On July 1, South Korean President Park Geun-hye announced an ambitious lunar mission program, just six month after the nation’s first successful satellite launch, conducted in collaboration with Russia.

“This rover will be the ultimate rover that has been developed worldwide so far,” Professor Sung-Chul Kang of the Korean Advanced Institute of Science and Technology (KAIST) was quoted as saying by Joongang Ilbo, as translated by OOOOjOOOO.

The plan calls for a lunar orbiter by 2020 and a lunar rover by 2025. The latter would be a strontium-powered 20 kg teleoperated rover with 40 km operational radius – farther than any existing rover has travelled. The goal is to stretch the nuclear-powered battery to last at least one month. The nation plans to spend two years raising funds for the project, with development to begin in earnest in 2015.

Given the difficulty South Korea had in getting its KSLV off the ground, the current plan relies on using a preexisting launch vehicle. South Korea seems to want that launch vehicle to come out of a collaboration with NASA – specifically NASA’s Ames Research Center – due to some personal interactions engineers on the project have had with that center. NASA Ames signed an agreement to explore a small satellite program with South Korea in 2008, but it is not at all clear that the center is planning to work with the country on a lunar mission. South Korea has seen rapid growth of its robotics market in recent years and is confident it can design the orbiter and rover itself.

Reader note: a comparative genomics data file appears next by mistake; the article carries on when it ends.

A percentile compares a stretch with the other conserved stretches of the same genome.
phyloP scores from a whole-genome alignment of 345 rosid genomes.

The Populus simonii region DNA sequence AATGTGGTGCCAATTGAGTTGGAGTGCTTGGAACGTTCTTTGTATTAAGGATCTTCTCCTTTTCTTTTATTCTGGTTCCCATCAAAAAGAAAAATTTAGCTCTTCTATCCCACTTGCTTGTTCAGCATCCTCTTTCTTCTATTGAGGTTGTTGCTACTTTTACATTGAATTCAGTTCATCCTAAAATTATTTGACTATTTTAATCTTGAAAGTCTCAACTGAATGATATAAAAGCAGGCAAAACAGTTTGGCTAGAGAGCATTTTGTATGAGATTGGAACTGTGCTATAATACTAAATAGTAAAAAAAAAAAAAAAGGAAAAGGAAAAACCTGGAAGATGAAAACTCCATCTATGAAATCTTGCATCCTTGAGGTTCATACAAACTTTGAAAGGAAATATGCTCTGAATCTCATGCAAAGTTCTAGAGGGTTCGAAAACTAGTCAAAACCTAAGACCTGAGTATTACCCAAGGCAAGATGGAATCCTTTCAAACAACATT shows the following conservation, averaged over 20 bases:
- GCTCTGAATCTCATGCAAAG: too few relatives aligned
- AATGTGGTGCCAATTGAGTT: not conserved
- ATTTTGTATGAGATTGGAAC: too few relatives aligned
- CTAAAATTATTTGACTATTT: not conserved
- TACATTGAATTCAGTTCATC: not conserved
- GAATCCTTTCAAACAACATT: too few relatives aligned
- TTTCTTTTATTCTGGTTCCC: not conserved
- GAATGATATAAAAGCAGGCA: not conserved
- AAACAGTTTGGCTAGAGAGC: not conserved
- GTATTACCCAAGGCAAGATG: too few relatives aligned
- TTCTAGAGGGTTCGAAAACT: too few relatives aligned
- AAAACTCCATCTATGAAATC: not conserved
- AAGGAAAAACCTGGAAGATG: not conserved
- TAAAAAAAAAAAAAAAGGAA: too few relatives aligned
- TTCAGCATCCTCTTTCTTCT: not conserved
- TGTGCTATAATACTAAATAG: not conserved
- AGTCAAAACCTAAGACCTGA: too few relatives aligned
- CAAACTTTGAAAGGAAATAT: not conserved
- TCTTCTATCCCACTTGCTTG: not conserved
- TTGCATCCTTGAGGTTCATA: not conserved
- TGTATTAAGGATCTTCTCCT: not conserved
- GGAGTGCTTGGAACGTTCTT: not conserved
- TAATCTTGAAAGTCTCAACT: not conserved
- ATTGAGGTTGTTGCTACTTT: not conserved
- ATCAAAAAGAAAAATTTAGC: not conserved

Here is an infographic of South Korea’s ambitious plan:

South Korea lunar mission infographic (Credits:  Joongang Ilbo).

South Korea lunar mission infographic (Credits: Joongang Ilbo).



About the author

Merryl Azriel

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Having wandered into professional writing and editing after a decade in engineering, science, and management, Merryl now enjoys reintegrating the dichotomy by bringing space technology and policy within reach of an interested public. After three years as Space Safety Magazine’s Managing Editor, Merryl semi-retired to Visiting Contributor and manager of the campaign to bring the International Space Station collaboration to the attention of the Nobel Peace Prize committee. She keeps her pencil sharp as Proposal Manager for U.S. government contractor CSRA.

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